Drew Pavlou to return to Australia while still under police suspicion of Chinese embassy bomb hoax
London: Outspoken human rights activist Drew Pavlou has flown home to Australia after British police altered his bail arrangements while he remains suspected of issuing a bomb hoax against the Chinese Embassy in London.
Australian activist Drew Pavlou.Credit:Attila Csaszar
The 23-year-old from Brisbane, who was arrested and detained by Metropolitan police for more than 20 hours on July 21, says he is being framed over the fake threat which emerged after he staged a protest outside the Chinese embassy. Brandishing three flags—representing Taiwan and China’s oppressed Tibetan and Uyghur Muslim minorities— Pavlou also glued his hand to the front gate.
Police notified Pavlou’s legal team on Friday that they had relaxed his bail conditions, pending further enquiries, for him to return on October 21. The decision also lifts a ban on the University of Queensland student to leave Britain.
“The past four weeks have been the lowest point of my life,” Pavlou told The Sydney Morning Herald and The Age. “I am so glad I can get home because I just don’t feel safe here in London.”
Pavlou, who has alienated even his some of his allies with a series of increasingly outrageous stunts in protest of Beijing’s human right record over the past two years, says he believes he “walked into a trap” .
“The whole thing is a complete stitch-up,” he said, ahead of boarding a Qantas flight home on Saturday afternoon. “It’s like they knew I was coming, they laid a trap and I walked right into it.”
He still faces the possibility of being charged for trespassing on diplomatic premises, criminal damage and communicating false information to make a bomb hoax – which carries a seven-year jail term.
An email, which was briefly shown to Pavlou while in police custody, was sent to the Embassy earlier that day from a [email protected] email address. Pavlou says he does have a Protonmail account, but that is not the one. However, the email prefix is identical to an account he has with gmail.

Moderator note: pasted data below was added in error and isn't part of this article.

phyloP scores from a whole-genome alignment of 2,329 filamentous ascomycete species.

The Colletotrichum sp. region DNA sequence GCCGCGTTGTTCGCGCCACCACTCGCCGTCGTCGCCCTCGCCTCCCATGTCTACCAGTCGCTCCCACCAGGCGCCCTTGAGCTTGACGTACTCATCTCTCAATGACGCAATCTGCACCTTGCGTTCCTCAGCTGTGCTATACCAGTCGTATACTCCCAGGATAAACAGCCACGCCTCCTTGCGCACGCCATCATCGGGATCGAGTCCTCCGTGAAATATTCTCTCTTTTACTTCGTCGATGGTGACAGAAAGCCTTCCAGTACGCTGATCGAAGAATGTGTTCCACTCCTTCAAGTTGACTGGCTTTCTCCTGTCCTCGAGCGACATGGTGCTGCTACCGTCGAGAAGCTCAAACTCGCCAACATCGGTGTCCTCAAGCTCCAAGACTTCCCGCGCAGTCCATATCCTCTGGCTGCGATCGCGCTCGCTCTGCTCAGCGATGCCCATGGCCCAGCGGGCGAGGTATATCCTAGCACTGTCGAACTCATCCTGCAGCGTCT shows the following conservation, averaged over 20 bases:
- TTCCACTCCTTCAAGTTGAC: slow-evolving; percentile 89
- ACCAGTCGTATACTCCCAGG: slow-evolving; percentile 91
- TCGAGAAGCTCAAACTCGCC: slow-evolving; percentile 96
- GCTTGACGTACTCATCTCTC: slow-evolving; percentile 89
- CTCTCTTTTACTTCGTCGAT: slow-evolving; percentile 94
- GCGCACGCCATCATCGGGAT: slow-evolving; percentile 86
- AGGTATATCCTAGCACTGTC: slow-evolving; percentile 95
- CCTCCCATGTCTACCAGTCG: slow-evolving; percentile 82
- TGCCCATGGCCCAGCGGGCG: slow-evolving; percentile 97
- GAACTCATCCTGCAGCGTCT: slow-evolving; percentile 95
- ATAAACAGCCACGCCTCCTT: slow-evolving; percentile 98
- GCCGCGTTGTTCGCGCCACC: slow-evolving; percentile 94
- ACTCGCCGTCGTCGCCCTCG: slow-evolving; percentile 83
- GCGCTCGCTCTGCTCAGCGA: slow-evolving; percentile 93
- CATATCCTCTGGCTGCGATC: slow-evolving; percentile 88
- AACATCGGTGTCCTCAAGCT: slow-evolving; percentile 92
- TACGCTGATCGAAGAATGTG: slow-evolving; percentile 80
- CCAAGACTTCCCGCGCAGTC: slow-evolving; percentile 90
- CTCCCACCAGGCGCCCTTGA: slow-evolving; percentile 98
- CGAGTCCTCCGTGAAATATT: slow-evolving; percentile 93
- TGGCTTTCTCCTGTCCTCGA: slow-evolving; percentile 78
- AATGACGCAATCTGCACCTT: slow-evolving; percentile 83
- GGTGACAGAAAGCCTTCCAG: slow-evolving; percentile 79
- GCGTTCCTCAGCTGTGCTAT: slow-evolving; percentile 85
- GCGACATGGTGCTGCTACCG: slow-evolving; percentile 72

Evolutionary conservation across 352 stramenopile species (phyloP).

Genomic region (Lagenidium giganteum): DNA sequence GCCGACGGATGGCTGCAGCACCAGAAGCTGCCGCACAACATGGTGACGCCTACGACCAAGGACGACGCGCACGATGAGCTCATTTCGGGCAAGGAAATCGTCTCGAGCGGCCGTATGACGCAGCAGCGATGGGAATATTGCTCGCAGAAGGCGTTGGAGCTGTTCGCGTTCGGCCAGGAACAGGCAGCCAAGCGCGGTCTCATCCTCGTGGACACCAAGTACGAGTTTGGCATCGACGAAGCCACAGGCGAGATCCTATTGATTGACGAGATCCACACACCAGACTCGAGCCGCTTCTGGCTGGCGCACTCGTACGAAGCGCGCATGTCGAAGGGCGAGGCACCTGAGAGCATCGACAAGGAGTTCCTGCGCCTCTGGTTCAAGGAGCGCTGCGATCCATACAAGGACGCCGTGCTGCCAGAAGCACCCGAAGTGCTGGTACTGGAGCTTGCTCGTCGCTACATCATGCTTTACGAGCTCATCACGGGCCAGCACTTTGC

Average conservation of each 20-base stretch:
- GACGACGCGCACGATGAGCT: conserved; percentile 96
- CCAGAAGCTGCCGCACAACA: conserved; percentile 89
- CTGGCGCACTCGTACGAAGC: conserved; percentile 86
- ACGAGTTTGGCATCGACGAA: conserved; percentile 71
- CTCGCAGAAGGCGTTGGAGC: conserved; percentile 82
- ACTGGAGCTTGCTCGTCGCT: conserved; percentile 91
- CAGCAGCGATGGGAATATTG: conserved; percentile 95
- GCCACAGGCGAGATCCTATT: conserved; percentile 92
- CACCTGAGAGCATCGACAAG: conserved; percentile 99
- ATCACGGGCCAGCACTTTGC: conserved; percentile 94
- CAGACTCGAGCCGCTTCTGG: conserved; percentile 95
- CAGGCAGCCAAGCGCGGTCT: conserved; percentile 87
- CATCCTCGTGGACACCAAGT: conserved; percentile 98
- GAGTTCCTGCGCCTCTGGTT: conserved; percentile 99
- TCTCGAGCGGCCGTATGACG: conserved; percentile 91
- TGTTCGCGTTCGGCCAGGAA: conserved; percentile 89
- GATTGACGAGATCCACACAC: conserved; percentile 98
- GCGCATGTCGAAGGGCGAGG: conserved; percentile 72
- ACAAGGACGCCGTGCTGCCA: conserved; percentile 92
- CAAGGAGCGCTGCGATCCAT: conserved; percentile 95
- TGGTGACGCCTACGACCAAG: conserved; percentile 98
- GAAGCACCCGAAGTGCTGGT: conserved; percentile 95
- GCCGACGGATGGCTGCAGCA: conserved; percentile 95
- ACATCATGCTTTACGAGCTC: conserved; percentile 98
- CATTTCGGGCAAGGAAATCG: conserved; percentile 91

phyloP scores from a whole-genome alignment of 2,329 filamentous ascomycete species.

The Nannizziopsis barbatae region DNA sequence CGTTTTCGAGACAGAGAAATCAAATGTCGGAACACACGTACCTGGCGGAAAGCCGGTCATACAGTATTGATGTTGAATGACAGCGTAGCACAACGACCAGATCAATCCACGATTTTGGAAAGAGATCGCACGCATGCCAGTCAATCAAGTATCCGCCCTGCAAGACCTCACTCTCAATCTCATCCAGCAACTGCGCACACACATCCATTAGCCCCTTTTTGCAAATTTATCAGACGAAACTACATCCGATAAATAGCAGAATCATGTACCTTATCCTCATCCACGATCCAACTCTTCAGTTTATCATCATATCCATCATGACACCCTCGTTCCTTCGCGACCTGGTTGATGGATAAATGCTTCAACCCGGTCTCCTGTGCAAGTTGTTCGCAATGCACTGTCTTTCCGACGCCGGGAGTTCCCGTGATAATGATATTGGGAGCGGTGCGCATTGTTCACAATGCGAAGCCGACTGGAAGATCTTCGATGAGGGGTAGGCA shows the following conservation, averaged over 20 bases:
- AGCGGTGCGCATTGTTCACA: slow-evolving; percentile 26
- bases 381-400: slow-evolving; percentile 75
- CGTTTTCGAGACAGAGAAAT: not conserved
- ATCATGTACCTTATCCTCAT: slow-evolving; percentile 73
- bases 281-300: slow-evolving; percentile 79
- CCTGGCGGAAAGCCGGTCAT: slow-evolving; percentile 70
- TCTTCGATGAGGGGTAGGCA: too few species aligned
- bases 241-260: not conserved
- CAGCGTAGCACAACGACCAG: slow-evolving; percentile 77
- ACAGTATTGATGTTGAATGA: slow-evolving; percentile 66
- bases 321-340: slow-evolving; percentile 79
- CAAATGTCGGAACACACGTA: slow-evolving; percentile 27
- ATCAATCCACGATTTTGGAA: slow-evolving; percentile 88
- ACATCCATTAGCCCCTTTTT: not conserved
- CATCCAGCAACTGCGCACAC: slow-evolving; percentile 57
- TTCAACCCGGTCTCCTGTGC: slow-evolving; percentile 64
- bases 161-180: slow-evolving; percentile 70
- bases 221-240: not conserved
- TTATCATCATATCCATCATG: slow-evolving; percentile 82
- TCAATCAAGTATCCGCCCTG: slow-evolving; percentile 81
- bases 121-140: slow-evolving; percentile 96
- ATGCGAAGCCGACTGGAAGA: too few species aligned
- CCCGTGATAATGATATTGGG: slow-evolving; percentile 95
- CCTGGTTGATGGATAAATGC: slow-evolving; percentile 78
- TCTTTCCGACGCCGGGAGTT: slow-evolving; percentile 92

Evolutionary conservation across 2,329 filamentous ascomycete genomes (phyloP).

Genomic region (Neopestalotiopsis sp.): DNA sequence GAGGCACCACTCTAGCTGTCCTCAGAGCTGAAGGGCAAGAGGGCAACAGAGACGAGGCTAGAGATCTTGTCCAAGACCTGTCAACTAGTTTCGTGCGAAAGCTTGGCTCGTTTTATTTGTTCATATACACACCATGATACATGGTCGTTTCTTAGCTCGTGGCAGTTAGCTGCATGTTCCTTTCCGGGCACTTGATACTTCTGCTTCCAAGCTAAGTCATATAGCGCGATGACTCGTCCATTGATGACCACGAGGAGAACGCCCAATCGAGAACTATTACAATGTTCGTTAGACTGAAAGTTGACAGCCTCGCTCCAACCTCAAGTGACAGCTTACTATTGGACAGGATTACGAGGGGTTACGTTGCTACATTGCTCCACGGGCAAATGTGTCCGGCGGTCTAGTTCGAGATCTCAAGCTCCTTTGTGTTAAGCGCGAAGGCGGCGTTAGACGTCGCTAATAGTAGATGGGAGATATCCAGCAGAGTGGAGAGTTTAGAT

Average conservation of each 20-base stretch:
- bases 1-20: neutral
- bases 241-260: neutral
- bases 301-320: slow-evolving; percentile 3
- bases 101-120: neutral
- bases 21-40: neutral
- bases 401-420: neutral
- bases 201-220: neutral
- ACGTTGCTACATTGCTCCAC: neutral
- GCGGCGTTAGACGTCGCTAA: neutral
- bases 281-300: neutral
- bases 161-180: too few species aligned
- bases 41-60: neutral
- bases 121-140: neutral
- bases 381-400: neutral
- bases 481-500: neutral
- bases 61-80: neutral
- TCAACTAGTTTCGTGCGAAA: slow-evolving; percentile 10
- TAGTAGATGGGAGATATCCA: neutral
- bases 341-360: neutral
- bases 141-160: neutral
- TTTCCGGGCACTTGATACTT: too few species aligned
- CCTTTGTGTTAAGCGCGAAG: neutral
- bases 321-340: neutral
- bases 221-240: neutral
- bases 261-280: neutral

His British friend, Harry Allen, who had been filming the stunt, was also held by the police for around 24 hours and is being investigated on suspicion of also communicating false information to make a bomb hoax. Both men have had their devices seized.
Pavlou’s pro bono barrister, Michael Polak, said it was clear to any right-minded person that the Chinese authorities have “watched him” and “kind of fitted him up”. He said the Chinese Ambassador to Australia’s decision to mention Pavlou’s circumstances, unsolicited, during a speech in Canberra last week showed they were “goading” his client.
Drew Pavlou, left, and Max Mok show some of the shirts they had printed up ahead of the Australian Open in January with the slogan Where is Peng Shuai?Credit:AP
“They’ve done this against other activists, even myself,” Polak said. “I do lots of work in regard to Hong Kong and, as a high-profile thing we were looking into uncovering, they sent emails to every member of my chambers, telling them that I shouldn’t be a member of chambers, etc. Those emails were sent in the names of China sceptic professors, some from Australia, from UK. So it is a tactic Chinese authorities use.”
Polak, who represented Uighur activists in a legal action challenge to the British government’s decision to grant Huawei a role in 5G networks, said if Pavlou was to be treated fairly by police then investigators needed to look at the Chinese Embassy computer networks.
“We are pointing the finger at the Chinese Embassy. Now it’s very unlikely that the Chinese Embassy would allow the police to look at their systems. So, while we understand the police have to do their job, if it’s not something that is going to go anywhere, they should finish up the investigation as soon as possible.”
Pavlou claims his much-publicised series of protests and outspoken commentary about Beijing’s mass internment of Uyghurs, the treatment of Taiwan, Tibet and Hong Kong has led to him be hacked, followed and the target of death threats from individuals from United Front-related organisations living outside China.
A perennial agitator against the Beijing, he flew to London earlier in early July to stage a protest during the Wimbledon men’s singles final, where he was ejected for shouting “where is Peng Shuai?” – a reference to the Chinese tennis star who disappeared after accusing a CCP official of sexual assault.
Pavlou has received behind-the-scenes support from Australian diplomats at the High Commission, for which he is thankful, and while many British and Australian parliamentarians have been in touch personally, few have been prepared to voice their support publicly for him this time.
He concedes many believe he could “double-bluffing”, and admits more than one has asked him if he did send the hoax email to get more attention. This masthead has spoken to several leading China hawks who have been concerned about Pavlou’s lack of judgement over a recent series of stunt and admit he has become “too hot” for many to attach their political reputation to.
“I know the whole things sounds outrageous, but this is probably what they hoped for,” he said. “I know people don’t always like what I’ve done or my methods, but I have always stuck to peaceful, direct action methods. Why would I risk going to jail for sending a bomb threat?“
Both the Metropolitan police and Chinese Embassy have been approached for comment.
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